The breadth of pathogens that threaten human, plant, and animal populations is constantly changing. At CIDD we have focused on both understanding the basic biology of newly emerging, and re-emerging, pathogens and developing surveillance systems to detect future threats.
Emerging and re-emerging infectious diseases continue to expand across the globe. The vast majority of these infections are zoonotic and the consequence of frequent interactions between humans, wildlife, and domestic animals. Re-emergence has been often associated with resistance to treatments like drugs and vaccines. We look for emerging agents both in our backyards and across the globe, we investigate their biology and the many components that lead to their emergence and spread using traditional tools and innovative approaches.
Monitoring and mitigating infectious diseases in East Asia
Infectious disease surveillance in tropical countries is a critical component of global health. Anti-malarial drug resistance has emerged in Southeast Asia on multiple occasions. Avian influenza viruses have made the zoonotic leap to humans in Hong Kong, Vietnam and Indonesia where persistent circulation of human influenza and close animal-human contacts may create opportunities for zoonotic pathogens adapting to humans. Understanding disease dynamics, designing appropriate surveillance schemes, and planning optimal responses in these parts of the world are central foci of CIDD researchers.
One of the most important baselines of infectious diseases in tropical contexts is to establish the total amount of disease circulating. To improve data volume in underserved settings this is best done through participatory epidemiology. The next step is to establish seroepidemiology, a monitoring tool crucial for validating other types of epidemiological inference as well as for determining how to improve attack-rate calculations in tropical contexts where it is not always known whether an epidemic occurred or not. Finally, simulation-based modeling applied to these epidemiological data can forecast long-term disease dynamics and evaluate intervention strategies. Researchers at CIDD have applied this approach to infectious diseases such as influenza and malaria.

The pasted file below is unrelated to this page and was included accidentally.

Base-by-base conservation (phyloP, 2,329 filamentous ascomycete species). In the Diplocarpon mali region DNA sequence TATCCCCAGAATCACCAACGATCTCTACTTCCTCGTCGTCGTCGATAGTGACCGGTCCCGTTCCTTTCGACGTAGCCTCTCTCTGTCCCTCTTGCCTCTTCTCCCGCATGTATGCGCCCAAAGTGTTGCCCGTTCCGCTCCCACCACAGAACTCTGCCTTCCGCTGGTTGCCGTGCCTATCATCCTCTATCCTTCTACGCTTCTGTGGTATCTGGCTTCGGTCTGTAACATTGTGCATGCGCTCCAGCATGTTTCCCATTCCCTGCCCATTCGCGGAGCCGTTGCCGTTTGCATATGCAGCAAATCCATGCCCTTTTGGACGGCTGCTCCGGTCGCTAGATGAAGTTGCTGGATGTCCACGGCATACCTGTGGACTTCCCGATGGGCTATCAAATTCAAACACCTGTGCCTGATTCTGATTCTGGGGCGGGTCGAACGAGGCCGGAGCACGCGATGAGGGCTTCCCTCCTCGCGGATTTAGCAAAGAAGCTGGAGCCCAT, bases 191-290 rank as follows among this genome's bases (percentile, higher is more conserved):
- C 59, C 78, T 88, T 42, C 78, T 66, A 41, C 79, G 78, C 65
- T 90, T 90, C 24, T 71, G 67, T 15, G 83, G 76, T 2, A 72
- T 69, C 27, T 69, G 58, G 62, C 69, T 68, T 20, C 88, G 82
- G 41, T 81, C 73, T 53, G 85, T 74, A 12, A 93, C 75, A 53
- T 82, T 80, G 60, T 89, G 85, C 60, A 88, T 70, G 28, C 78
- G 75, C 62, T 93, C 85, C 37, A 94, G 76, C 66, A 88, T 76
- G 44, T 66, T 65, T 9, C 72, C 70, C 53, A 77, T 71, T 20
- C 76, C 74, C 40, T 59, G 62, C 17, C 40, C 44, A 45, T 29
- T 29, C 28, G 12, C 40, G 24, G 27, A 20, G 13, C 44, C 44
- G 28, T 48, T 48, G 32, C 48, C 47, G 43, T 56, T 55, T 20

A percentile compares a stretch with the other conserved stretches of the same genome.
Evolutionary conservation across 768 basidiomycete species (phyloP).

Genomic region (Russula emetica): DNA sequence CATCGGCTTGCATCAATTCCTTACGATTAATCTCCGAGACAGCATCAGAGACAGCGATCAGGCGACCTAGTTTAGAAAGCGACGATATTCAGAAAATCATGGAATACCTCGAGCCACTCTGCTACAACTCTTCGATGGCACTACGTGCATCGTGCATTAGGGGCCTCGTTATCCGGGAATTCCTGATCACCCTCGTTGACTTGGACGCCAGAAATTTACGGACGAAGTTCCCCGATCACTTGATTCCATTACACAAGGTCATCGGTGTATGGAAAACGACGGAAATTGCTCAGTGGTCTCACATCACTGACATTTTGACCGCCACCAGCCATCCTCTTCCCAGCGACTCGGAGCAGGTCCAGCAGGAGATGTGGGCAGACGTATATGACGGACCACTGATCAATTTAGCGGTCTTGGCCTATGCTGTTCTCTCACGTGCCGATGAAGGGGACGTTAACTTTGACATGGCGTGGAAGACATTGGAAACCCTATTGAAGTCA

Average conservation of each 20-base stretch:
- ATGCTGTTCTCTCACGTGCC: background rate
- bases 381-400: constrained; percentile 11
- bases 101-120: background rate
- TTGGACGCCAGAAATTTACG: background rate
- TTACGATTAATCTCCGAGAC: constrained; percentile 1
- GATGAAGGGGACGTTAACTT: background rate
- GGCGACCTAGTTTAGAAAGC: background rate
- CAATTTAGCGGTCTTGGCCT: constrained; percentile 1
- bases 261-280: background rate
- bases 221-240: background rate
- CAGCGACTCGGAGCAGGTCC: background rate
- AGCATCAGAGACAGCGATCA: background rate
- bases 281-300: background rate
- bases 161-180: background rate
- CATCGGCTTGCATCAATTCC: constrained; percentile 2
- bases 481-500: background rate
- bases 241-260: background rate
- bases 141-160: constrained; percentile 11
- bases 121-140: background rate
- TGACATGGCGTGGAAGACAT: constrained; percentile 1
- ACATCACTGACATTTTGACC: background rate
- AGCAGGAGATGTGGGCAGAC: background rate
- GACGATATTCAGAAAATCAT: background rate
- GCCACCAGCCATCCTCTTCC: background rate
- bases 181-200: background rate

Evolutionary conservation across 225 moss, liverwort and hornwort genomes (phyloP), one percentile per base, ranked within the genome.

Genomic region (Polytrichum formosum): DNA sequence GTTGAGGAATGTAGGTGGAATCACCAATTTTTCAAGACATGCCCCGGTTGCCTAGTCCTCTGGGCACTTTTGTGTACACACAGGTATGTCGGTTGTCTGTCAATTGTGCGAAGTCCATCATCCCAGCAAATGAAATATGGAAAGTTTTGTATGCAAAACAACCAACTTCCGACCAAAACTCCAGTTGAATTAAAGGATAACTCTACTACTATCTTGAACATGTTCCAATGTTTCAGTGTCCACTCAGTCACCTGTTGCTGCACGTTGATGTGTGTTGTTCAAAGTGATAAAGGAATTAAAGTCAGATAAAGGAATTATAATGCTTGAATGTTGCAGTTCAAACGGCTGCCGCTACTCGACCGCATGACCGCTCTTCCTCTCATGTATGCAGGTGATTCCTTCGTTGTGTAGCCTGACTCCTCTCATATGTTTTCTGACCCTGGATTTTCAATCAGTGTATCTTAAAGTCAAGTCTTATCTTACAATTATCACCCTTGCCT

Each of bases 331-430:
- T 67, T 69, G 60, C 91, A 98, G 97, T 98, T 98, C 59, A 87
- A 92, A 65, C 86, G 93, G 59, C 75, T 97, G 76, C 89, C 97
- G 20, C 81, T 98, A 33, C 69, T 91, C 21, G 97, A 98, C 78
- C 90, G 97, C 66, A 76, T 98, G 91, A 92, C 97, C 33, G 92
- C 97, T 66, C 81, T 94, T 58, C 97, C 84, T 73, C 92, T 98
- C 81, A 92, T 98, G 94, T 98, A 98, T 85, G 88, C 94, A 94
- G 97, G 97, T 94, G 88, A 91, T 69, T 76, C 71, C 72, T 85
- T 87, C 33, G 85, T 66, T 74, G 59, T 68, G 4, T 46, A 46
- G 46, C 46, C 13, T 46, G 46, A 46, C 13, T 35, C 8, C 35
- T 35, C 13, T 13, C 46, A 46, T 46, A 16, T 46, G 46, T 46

Human migration and Infectious Diseases in Central and South America
Researchers at CIDD are working to build a pan America bio-surveillance network on common and novel infectious diseases that spread by individual migration across south and central America, and use innovative diagnostic strategies to study the epidemiology and molecular biology of these infections.
Human movements play a critical role in the spread of infectious diseases and the emergence of novel agents. Using a One-Health, pan regional approach CIDD researchers are collaborating with central and south America institutions to develop a trans-boundary disease surveillance network to monitor the spread on infectious diseases driven my human migration, and the vulnerability of local communities exposed to these transient events. The development of sustainable surveillance and rapid preparedness (quick analysis and response) through training and innovative approaches represents a key component of this project.
Novel viruses from poultry and waterfowl in India
Emerging and re-emerging respiratory diseases in poultry represent a serious risk for humans especially in densely populated countries that still rely on poultry raised in backyards or rudimental commercial settings. To address this issue, researchers from CIDD are involved in a partnership with domestic and international institutions to investigate the risk associated with zoonotic pathogens in domestic poultry and waterfowl in India.
The respiratory viromes of domestic poultry and migratory birds can provide unique information on the circulation and emergence of novel viruses and the risk for humans. Using a combination of field sampling and genomics we aim to assess the risk posed by especially dangerous pathogens while building sustainable capabilities for the monitoring and prevention of these infections.
Bushmeat Biohazard in Tanzania
Wild animal meat (bushmeat) can be a source of emerging zoonotic agents and lethal pathogens to humans. Researchers at CIDD have teamed up with colleagues at the N. Mandela African Institution of Science and Technology (NM-AIST, http://www.nm-aist.ac.tz/) to examine the risk of major zoonotic pathogens from bushmeat consumption in Tanzania and to develop local capability for their regular monitoring.
Wild animal meat (bushmeat) is a fundamental source of animal protein in many low and middle income countries but can also be the origin of dangerous pathogens for humans and uncontrolled disease outbreaks. An international team of researchers lead by CIDD faculty has been monitoring the distribution of select human and animal pathogens in bushmeat from different animal species and ecological regions of Tanzania to assess the public health risk and to develop local capability by training researchers in molecular and field techniques. Following our recent work, NM-AIST is now the designated laboratory for analysis of Anthrax in East Africa.